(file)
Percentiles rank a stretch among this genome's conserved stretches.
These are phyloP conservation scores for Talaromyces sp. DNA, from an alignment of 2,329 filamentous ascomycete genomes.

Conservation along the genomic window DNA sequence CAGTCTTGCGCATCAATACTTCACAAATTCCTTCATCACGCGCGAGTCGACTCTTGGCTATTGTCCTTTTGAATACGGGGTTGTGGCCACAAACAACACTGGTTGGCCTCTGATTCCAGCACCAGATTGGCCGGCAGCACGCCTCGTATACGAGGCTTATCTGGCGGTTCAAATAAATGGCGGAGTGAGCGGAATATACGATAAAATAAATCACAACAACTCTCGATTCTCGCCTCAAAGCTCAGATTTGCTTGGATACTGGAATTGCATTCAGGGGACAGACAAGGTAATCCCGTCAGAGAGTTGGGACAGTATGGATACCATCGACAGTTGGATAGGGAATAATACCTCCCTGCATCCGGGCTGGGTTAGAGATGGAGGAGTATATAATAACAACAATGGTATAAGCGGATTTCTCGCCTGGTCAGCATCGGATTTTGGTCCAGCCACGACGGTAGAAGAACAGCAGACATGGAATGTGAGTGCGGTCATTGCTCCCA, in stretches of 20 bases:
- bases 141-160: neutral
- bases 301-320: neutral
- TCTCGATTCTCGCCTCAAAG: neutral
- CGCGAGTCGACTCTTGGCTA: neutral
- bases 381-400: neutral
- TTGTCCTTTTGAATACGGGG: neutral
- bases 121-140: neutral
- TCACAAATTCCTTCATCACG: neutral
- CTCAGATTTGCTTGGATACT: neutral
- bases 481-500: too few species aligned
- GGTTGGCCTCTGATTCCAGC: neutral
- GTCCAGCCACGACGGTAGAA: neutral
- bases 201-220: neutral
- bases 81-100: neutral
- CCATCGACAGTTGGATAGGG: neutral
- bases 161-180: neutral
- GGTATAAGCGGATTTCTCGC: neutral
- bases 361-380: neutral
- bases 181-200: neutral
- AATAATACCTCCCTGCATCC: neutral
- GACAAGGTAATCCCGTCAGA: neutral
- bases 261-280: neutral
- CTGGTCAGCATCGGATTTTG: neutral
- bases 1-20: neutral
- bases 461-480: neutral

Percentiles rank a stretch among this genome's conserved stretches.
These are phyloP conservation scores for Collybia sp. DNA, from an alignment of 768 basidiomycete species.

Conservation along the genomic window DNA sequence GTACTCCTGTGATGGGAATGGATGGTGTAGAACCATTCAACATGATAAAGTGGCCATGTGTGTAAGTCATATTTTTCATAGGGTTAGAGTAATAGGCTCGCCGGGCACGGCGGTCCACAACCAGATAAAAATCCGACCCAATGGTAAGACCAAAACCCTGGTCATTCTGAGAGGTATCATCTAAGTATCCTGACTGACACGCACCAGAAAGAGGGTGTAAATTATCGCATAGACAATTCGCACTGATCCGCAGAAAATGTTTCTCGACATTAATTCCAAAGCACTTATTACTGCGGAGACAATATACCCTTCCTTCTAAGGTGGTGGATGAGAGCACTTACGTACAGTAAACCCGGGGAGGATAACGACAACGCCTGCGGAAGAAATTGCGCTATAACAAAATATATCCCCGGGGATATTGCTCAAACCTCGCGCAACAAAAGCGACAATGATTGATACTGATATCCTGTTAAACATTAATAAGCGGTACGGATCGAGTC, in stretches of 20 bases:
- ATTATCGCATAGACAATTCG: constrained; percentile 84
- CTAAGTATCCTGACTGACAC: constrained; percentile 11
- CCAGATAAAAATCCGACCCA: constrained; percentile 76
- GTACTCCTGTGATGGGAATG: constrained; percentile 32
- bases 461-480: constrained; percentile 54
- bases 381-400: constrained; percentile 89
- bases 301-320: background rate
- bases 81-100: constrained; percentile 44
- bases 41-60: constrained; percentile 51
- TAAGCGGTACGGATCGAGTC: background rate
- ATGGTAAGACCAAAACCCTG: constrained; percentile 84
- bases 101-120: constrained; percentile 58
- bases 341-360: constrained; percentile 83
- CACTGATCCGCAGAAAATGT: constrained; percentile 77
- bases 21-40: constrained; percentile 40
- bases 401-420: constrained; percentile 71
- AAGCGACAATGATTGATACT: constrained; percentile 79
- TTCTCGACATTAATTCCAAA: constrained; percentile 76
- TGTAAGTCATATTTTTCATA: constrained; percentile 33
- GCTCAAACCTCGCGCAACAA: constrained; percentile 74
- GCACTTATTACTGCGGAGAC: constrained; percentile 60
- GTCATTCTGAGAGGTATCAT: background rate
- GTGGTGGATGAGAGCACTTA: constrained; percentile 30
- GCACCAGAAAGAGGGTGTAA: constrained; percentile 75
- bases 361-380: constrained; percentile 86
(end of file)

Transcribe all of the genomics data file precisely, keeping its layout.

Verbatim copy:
Percentiles rank a stretch among this genome's conserved stretches.
These are phyloP conservation scores for Talaromyces sp. DNA, from an alignment of 2,329 filamentous ascomycete genomes.

Conservation along the genomic window DNA sequence CAGTCTTGCGCATCAATACTTCACAAATTCCTTCATCACGCGCGAGTCGACTCTTGGCTATTGTCCTTTTGAATACGGGGTTGTGGCCACAAACAACACTGGTTGGCCTCTGATTCCAGCACCAGATTGGCCGGCAGCACGCCTCGTATACGAGGCTTATCTGGCGGTTCAAATAAATGGCGGAGTGAGCGGAATATACGATAAAATAAATCACAACAACTCTCGATTCTCGCCTCAAAGCTCAGATTTGCTTGGATACTGGAATTGCATTCAGGGGACAGACAAGGTAATCCCGTCAGAGAGTTGGGACAGTATGGATACCATCGACAGTTGGATAGGGAATAATACCTCCCTGCATCCGGGCTGGGTTAGAGATGGAGGAGTATATAATAACAACAATGGTATAAGCGGATTTCTCGCCTGGTCAGCATCGGATTTTGGTCCAGCCACGACGGTAGAAGAACAGCAGACATGGAATGTGAGTGCGGTCATTGCTCCCA, in stretches of 20 bases:
- bases 141-160: neutral
- bases 301-320: neutral
- TCTCGATTCTCGCCTCAAAG: neutral
- CGCGAGTCGACTCTTGGCTA: neutral
- bases 381-400: neutral
- TTGTCCTTTTGAATACGGGG: neutral
- bases 121-140: neutral
- TCACAAATTCCTTCATCACG: neutral
- CTCAGATTTGCTTGGATACT: neutral
- bases 481-500: too few species aligned
- GGTTGGCCTCTGATTCCAGC: neutral
- GTCCAGCCACGACGGTAGAA: neutral
- bases 201-220: neutral
- bases 81-100: neutral
- CCATCGACAGTTGGATAGGG: neutral
- bases 161-180: neutral
- GGTATAAGCGGATTTCTCGC: neutral
- bases 361-380: neutral
- bases 181-200: neutral
- AATAATACCTCCCTGCATCC: neutral
- GACAAGGTAATCCCGTCAGA: neutral
- bases 261-280: neutral
- CTGGTCAGCATCGGATTTTG: neutral
- bases 1-20: neutral
- bases 461-480: neutral

Percentiles rank a stretch among this genome's conserved stretches.
These are phyloP conservation scores for Collybia sp. DNA, from an alignment of 768 basidiomycete species.

Conservation along the genomic window DNA sequence GTACTCCTGTGATGGGAATGGATGGTGTAGAACCATTCAACATGATAAAGTGGCCATGTGTGTAAGTCATATTTTTCATAGGGTTAGAGTAATAGGCTCGCCGGGCACGGCGGTCCACAACCAGATAAAAATCCGACCCAATGGTAAGACCAAAACCCTGGTCATTCTGAGAGGTATCATCTAAGTATCCTGACTGACACGCACCAGAAAGAGGGTGTAAATTATCGCATAGACAATTCGCACTGATCCGCAGAAAATGTTTCTCGACATTAATTCCAAAGCACTTATTACTGCGGAGACAATATACCCTTCCTTCTAAGGTGGTGGATGAGAGCACTTACGTACAGTAAACCCGGGGAGGATAACGACAACGCCTGCGGAAGAAATTGCGCTATAACAAAATATATCCCCGGGGATATTGCTCAAACCTCGCGCAACAAAAGCGACAATGATTGATACTGATATCCTGTTAAACATTAATAAGCGGTACGGATCGAGTC, in stretches of 20 bases:
- ATTATCGCATAGACAATTCG: constrained; percentile 84
- CTAAGTATCCTGACTGACAC: constrained; percentile 11
- CCAGATAAAAATCCGACCCA: constrained; percentile 76
- GTACTCCTGTGATGGGAATG: constrained; percentile 32
- bases 461-480: constrained; percentile 54
- bases 381-400: constrained; percentile 89
- bases 301-320: background rate
- bases 81-100: constrained; percentile 44
- bases 41-60: constrained; percentile 51
- TAAGCGGTACGGATCGAGTC: background rate
- ATGGTAAGACCAAAACCCTG: constrained; percentile 84
- bases 101-120: constrained; percentile 58
- bases 341-360: constrained; percentile 83
- CACTGATCCGCAGAAAATGT: constrained; percentile 77
- bases 21-40: constrained; percentile 40
- bases 401-420: constrained; percentile 71
- AAGCGACAATGATTGATACT: constrained; percentile 79
- TTCTCGACATTAATTCCAAA: constrained; percentile 76
- TGTAAGTCATATTTTTCATA: constrained; percentile 33
- GCTCAAACCTCGCGCAACAA: constrained; percentile 74
- GCACTTATTACTGCGGAGAC: constrained; percentile 60
- GTCATTCTGAGAGGTATCAT: background rate
- GTGGTGGATGAGAGCACTTA: constrained; percentile 30
- GCACCAGAAAGAGGGTGTAA: constrained; percentile 75
- bases 361-380: constrained; percentile 86